Jacob Zuma's daughter cleared for duty

Thuthukile Zuma's selection is 'valid'. (Gallo)

Thuthukile Zuma's selection is 'valid'. (Gallo)

The Public Service Commission (PSC) may have cleared the appointment of President Jacob Zuma’s daughter to a powerful government job but, if it gets its way with a report currently before Parliament, hiring ministry staff will entail a far more rigorous process in future.

And the oversight body is less than impressed with Thuthukile Zuma’s limited work experience.

“The PSC noted with concern that the work experience of Ms Zuma falls short of the recommended three to five years’ senior management experience.

“However, the benchmark job description serves only as a guideline and is therefore not mandatory,” the body said in official responses to the Mail & Guardian this week.

The M&G reported in July that 25-year-old Zuma was appointed chief of staff at the ministry of telecommunications and postal services, despite not having the recommended experience for the job.

She was given the job by minister Siyabonga Cwele – a Zuma loyalist – and potentially earns about R1-million a year.

After reading the article Democratic Alliance member Ndumiso Gumede complained to the public protector and it was referred to the PSC in August. The commission finalised its investigation in October and informed Gumede that “the appointment of Ms Zuma was found to be in line with the prevailing prescripts”.

This seemed to contradict a critical report by the PSC into the appointment of ministerial staff, published in May, before the high-profile news broke.

The commission recommends in its report that stringent selection processes should be followed.

“The chief of staff position is at a senior management services level, and therefore the selection processes should not be different from those utilised to select a chief director for a line function in a department. This means that candidates should be assessed/interviewed and should undergo a competency assessment in line with the requirements,” it said at the time.

Simply a recommendation
The PSC told the M&G this week, however, that the commission’s report was simply a recommendation on its part: the investigation into Zuma had to be based on current legislation that allowed ministers and other executive authorities to hire ministry staff without following the normal process of advertising and selection required of departmental staff.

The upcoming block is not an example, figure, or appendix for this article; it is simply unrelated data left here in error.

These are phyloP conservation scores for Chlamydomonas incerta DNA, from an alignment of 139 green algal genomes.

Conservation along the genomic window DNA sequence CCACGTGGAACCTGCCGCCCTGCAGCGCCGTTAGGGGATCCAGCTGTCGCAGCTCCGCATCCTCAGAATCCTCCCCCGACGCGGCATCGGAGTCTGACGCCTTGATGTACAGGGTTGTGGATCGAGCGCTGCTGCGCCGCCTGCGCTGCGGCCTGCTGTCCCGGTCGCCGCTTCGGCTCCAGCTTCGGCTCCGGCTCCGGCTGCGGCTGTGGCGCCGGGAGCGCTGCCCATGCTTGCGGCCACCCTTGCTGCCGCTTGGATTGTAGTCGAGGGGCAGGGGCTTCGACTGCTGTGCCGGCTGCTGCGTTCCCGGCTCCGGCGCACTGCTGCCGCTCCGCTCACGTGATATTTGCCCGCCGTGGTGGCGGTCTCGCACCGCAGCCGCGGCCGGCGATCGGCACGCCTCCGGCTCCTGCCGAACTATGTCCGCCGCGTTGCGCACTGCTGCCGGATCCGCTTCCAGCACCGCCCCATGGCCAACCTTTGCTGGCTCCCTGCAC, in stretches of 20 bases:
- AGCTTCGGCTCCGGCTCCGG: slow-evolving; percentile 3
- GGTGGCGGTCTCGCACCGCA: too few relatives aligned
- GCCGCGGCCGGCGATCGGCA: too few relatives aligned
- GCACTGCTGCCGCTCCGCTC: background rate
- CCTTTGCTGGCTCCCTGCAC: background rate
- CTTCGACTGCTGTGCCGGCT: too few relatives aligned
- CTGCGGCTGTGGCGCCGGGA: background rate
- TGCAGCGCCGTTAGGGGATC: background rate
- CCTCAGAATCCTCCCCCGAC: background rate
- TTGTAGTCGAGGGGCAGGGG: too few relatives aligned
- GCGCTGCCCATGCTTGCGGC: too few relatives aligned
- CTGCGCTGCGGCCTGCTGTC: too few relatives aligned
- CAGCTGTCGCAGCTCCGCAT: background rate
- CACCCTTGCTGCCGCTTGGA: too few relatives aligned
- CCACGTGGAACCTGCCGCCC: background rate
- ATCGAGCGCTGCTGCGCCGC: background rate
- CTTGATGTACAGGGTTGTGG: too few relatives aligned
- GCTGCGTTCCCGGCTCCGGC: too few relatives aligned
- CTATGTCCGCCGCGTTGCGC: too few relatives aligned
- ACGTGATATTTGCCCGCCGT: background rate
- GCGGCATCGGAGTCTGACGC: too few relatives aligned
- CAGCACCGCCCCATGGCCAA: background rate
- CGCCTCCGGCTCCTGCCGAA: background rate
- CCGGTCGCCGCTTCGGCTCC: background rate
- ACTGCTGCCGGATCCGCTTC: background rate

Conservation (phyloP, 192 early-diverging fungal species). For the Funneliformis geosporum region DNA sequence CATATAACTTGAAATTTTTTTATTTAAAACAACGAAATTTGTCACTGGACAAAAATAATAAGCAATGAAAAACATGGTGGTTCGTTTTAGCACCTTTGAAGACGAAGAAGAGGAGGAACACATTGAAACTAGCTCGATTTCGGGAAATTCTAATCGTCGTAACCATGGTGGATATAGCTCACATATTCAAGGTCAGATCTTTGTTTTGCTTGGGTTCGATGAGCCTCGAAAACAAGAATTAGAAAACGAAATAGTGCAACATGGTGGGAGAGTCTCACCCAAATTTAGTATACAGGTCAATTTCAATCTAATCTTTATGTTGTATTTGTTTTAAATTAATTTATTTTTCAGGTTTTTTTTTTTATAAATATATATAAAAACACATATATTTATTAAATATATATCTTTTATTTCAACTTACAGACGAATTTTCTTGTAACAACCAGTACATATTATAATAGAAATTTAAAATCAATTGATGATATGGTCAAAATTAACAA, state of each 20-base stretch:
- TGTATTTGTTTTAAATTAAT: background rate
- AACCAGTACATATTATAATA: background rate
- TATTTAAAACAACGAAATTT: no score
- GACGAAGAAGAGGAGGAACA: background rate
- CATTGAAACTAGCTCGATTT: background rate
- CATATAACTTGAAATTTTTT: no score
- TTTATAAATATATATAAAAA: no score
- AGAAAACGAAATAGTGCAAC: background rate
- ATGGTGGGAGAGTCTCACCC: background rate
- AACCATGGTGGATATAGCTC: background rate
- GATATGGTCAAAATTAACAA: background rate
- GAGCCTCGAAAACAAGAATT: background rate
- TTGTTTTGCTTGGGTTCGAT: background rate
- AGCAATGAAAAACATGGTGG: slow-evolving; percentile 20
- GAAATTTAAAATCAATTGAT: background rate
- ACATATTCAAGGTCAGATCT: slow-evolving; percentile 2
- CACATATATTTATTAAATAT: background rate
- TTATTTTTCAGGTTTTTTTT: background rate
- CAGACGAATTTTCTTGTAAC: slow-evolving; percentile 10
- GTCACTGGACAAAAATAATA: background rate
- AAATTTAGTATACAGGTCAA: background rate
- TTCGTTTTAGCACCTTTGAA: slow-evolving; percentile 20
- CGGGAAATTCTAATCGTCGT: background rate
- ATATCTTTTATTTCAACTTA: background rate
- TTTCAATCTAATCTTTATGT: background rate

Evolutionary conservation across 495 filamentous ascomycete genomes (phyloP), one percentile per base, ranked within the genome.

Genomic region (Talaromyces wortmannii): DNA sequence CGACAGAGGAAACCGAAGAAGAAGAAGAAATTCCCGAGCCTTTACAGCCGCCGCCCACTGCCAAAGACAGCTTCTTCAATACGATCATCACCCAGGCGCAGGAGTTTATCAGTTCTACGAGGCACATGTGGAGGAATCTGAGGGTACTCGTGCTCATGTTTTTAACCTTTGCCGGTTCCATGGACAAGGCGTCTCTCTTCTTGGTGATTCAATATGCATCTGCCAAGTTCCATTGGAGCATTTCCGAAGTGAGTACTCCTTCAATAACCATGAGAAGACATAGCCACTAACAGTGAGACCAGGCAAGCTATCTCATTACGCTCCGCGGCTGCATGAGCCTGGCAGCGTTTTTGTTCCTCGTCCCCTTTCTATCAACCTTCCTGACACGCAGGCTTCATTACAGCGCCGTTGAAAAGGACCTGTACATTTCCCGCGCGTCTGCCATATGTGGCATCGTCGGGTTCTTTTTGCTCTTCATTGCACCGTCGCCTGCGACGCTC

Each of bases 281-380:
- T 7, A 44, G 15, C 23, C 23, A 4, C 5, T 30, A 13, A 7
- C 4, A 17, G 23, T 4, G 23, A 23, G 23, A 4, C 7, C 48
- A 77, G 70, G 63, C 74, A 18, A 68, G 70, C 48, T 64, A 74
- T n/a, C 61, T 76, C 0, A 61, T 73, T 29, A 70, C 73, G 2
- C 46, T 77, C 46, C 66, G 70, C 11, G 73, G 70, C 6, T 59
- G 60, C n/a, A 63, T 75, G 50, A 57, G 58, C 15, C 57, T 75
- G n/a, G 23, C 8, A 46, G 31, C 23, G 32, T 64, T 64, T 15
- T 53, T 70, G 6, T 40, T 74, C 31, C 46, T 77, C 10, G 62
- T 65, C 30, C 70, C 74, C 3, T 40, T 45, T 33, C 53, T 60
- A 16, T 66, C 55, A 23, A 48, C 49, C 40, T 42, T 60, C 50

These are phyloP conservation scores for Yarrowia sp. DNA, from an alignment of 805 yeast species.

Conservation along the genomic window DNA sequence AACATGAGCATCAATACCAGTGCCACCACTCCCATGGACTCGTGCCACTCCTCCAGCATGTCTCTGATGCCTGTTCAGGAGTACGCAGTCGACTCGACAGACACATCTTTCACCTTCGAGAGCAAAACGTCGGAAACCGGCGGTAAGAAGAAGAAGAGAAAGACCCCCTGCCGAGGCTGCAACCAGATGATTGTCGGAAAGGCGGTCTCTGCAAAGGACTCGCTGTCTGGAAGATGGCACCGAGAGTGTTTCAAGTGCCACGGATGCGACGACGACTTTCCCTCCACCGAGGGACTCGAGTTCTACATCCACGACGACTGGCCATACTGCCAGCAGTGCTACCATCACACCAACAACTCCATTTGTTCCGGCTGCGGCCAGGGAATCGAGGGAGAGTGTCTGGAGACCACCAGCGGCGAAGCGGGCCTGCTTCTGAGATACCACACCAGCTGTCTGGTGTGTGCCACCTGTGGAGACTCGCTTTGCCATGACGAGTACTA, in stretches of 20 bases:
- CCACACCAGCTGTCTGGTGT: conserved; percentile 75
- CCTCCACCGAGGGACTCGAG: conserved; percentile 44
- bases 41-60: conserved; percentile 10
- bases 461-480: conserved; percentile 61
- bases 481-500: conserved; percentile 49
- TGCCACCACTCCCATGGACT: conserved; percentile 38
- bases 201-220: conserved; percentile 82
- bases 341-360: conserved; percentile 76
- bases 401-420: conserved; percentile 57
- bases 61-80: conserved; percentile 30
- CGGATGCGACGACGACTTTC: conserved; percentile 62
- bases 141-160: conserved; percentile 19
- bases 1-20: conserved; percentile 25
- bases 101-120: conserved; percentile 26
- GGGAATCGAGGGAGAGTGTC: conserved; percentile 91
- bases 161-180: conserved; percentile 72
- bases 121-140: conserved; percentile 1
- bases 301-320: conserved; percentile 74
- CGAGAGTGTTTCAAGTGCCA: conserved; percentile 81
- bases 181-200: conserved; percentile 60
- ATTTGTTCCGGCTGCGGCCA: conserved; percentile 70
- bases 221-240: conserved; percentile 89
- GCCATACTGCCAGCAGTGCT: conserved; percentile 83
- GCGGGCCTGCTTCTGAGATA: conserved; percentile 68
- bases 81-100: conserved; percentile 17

The freedom granted by the relevant legislation has led to something of a free-for-all, with little regard for the experience of the individual. The PSC is hoping to tighten up the situation with the report.

“It’s still a long process before it can become legislation,” one of the PSC commissioners told the M&G.

In its brief response to Gumede, the PSC said the appointment was allowed “in terms of section 9 of the Public Service Act (PSA), 1994” and chapter eight of the ministerial handbook.

But the law is clear: even for political appointments, experience matters.

Selection processes
The PSA and its relevant regulations make it clear that an “executive authority” such as a Cabinet minister may appoint ministerial staff to advise and help the minister without following the normal advertising or selection processes.

But chapter seven of the 2001 regulations clearly states that, although these posts don’t need to follow a bias-free selection method, “the training, skills, competence and knowledge necessary to meet the inherent requirements of the post” must be considered.

Although Zuma has the requisite academic qualifications, with an honours degree in anthropology from the University of the Witwatersrand, her employment history is extremely limited, meaning she is unlikely to meet the required “training, skills, competence and knowledge necessary” for the post of chief of staff.

The PSC has acknowledged that this is a problem in Zuma’s case and in ministerial appointments generally.

Whether the government will actually adopt the PSC’s report is another matter entirely.

The body has no way to enforce its findings and has complained about the cavalier attitude of some officials towards its recommendations. A bid to enhance its powers and root out noncompliance in the government was previously stonewalled by the ANC in Parliament.

Verashni Pillay

Verashni Pillay

Verashni Pillay is the editor-in-chief of the Mail & Guardian. She grew up in Laudium, Pretoria, learned her trade at Rhodes University in Grahamstown, spent a spell in Cape Town as an online journalist, and now loves living in Jozi. Her interests are broad but include a focus on politics and multi-platform storytelling. Read more from Verashni Pillay


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